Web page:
While deaths due to heart disease have dropped in recent years, it’s still the No. 1 killer of Americans. The good news is that research has discovered a lot about how to prevent cardiovascular disease, which includes both strokes and heart attacks.
It’s no secret that healthy eating is a major part of a healthy lifestyle.
Online Health magazine offers a list of foods that will help to keep your heart healthy, along with the nutrients or functions the foods have in our bodies.
Salmon and other fatty fish such as sardines and mackerel are the superstars of heart-healthy foods. That’s because they contain significant amounts of omega-3 fatty acids, shown in studies to lower the risk of arrhythmia (irregular heart beat) and atherosclerosis (plaque build-up in the arteries) and decrease triglycerides. The American Heart Association recommends eating fish and preferably fatty fish at least twice a week. Omega-3 fatty acids also are available as dietary supplements.
Oatmeal is high in soluble fiber, which can lower cholesterol. “It acts as a sponge in the digestive tract and soaks up the cholesterol so it is eliminated from the body and not absorbed into the bloodstream,” according to Lauren Graf, a registered dietician and co-director of the Cardiac Wellness Program at Montefiore Medical Center in New York City. Graf recommends avoiding instant oatmeal, which often contains sugar, and instead eating old-fashioned or even quick-cooking oats. Other whole grains are good for the heart as long as they still contain the entire grain.
Blueberries, strawberries and other berries all provide heart benefits. According to a 2013 study, women aged 25 through 42 who ate more than three servings of blueberries and strawberries a week had a 32 percent lower risk of heart attack compared with those who ate less. The authors of the study attributed the benefit to compounds known as anthocyanins, flavonoids (which are antioxidants) that may decrease blood pressure and dilate blood vessels. Anthocyanins give plants their red and blue colors.
Several studies have shown that dark chocolate may benefit your heart, including one in 2012 that found that daily chocolate consumption could reduce nonfatal heart attacks and stroke in people at high risk for these problems. The findings applied only to dark chocolate, meaning chocolate made up of at least 60-70 percent cocoa. Dark chocolate contains flavonoids called polyphenols, which may help blood pressure, clotting and inflammation. Milk chocolate and most candy bars don’t make the grade when it comes to protecting your heart.
Women who consume high amounts of the flavonoids found in oranges and grapefruits have a 19 percent lower risk of ischemic stroke (caused by a clot) than women who don’t get as much of these compounds, a 2012 study found. Citrus fruits also are high in vitamin C, which has been linked with a lower risk of heart disease. Beware of citrus juices that contain added sugar.
Potatoes can be good for your heart, as long as they’re not deep fried. They’re rich in potassium, which can help lower blood pressure. And they’re high in fiber, which can lower the risk for heart disease.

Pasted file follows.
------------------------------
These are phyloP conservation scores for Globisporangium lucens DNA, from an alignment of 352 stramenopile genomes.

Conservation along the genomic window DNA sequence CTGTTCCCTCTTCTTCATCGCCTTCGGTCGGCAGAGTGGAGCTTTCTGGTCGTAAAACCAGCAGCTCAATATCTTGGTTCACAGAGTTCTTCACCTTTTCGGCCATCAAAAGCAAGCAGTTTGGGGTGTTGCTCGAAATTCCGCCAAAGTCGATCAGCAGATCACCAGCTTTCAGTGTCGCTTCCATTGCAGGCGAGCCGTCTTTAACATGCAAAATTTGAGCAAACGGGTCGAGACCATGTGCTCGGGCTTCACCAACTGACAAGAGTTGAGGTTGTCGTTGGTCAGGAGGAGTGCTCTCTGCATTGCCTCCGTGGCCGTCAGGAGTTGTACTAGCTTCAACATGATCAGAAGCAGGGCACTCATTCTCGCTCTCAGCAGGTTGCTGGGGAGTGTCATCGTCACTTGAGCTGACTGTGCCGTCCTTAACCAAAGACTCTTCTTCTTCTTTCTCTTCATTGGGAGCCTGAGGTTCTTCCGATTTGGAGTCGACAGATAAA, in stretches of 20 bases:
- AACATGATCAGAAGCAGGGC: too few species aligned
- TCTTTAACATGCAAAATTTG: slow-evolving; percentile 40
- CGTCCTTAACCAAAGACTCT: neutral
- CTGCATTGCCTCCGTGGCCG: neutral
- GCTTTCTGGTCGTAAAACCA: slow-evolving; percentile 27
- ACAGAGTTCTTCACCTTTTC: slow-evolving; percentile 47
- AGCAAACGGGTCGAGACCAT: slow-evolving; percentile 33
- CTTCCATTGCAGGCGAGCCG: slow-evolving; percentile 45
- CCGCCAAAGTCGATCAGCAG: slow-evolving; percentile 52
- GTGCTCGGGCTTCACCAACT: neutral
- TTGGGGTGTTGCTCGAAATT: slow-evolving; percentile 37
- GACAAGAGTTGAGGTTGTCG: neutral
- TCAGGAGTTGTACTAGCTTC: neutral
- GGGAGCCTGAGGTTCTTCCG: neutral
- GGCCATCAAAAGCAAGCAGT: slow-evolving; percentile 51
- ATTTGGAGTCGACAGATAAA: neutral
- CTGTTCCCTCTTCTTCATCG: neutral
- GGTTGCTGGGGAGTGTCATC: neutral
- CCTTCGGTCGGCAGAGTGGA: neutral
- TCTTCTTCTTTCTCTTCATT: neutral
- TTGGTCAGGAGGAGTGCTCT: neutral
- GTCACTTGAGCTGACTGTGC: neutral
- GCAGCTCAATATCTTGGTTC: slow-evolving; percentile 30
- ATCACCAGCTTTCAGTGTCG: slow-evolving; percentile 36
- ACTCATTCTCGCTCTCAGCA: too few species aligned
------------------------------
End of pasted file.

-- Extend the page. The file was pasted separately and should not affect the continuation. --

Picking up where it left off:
Tomatoes are high in heart-healthy potassium. They also are a good source of the antioxidant lycopene. Lycopene is a carotenoid that may help get rid of “bad” cholesterol, keep blood vessels open and lower heart attack risk, according to the Health magazine article. Tomatoes are low in calories and sugar and can be part of a healthy diet.
Almonds, walnuts, pistachios, peanuts and macadamia nuts all contain fiber, which is good for your heart. They also contain vitamin E, which helps lower bad cholesterol. And some, like walnuts, are high in omega-3 fatty acids. Look for varieties that don’t have a lot of added salt.
Because they come from plants, legumes such as beans, lentils and peas are an excellent source of protein without a lot of unhealthy fat. One study found that people who ate legumes at least four times a week had a 22 percent lower risk of heart disease compared with those who consumed them less than once a week. Legumes also may help control blood sugar in people with diabetes. Lowering blood sugar levels is key in helping people avoid diabetes complications, one of which is heart disease. Some of the other foods that make the list for heart- health benefits include, green tea, coffee, extra virgin olive oil, green vegetables such as kale, spinach and broccoli, flax seeds and avocado.
March ALTRUM NEWS
Americans Do Not Get the Nutrients They Need From Food Alone
Research shows that Americans do not get the nutrients they need from food alone. This issue of ALTRUM News brings you information from a government study that details some of the most common nutrient deficiencies.
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*These statements have not been evaluated by the Food and Drug Administration. These products are not intended to diagnose, treat, cure or prevent disease. Please check with your physician when using prescription medications along with food supplements.
* These statements have not been evaluated by the Food and Drug Administration.
This product is not intended to diagnose, treat, cure or prevent disease.
Please check with your physician when using prescription medication in combination with food supplements.
ALTRUM News brings you the most recent information on ALTRUM nutritional supplements and how nutrition helps maintain youthful vigor, health and mobility — plus much more.